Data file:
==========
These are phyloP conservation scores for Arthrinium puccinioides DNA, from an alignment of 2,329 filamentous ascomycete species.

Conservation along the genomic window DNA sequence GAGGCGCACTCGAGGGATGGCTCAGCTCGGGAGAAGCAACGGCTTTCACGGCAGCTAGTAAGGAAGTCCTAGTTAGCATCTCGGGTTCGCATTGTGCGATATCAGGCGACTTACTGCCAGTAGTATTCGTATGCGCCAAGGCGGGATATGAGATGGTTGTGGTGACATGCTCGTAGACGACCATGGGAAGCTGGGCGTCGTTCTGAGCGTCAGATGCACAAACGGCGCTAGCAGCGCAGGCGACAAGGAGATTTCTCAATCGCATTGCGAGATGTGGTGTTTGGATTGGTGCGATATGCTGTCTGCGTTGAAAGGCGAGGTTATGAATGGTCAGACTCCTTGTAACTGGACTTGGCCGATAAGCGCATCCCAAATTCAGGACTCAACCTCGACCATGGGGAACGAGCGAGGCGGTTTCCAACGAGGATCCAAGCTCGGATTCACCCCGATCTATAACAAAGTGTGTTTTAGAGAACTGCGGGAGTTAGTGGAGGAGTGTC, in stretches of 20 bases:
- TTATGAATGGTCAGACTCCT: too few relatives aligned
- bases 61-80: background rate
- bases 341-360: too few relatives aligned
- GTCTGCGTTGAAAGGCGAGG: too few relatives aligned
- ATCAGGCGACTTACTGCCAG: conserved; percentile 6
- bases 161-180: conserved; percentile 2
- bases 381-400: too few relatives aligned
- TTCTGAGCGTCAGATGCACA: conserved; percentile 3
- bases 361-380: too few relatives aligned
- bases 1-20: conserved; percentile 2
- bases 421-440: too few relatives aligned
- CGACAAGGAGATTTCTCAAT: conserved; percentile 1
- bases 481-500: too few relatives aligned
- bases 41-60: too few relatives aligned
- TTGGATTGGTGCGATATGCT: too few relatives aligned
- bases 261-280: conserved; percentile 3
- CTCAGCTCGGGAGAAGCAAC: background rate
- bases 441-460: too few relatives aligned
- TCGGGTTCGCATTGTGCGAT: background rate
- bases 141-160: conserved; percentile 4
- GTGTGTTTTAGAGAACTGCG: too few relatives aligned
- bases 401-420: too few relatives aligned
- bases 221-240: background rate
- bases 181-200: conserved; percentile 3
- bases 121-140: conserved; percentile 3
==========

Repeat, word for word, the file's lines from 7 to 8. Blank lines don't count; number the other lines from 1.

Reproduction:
- ATCAGGCGACTTACTGCCAG: conserved; percentile 6
- bases 161-180: conserved; percentile 2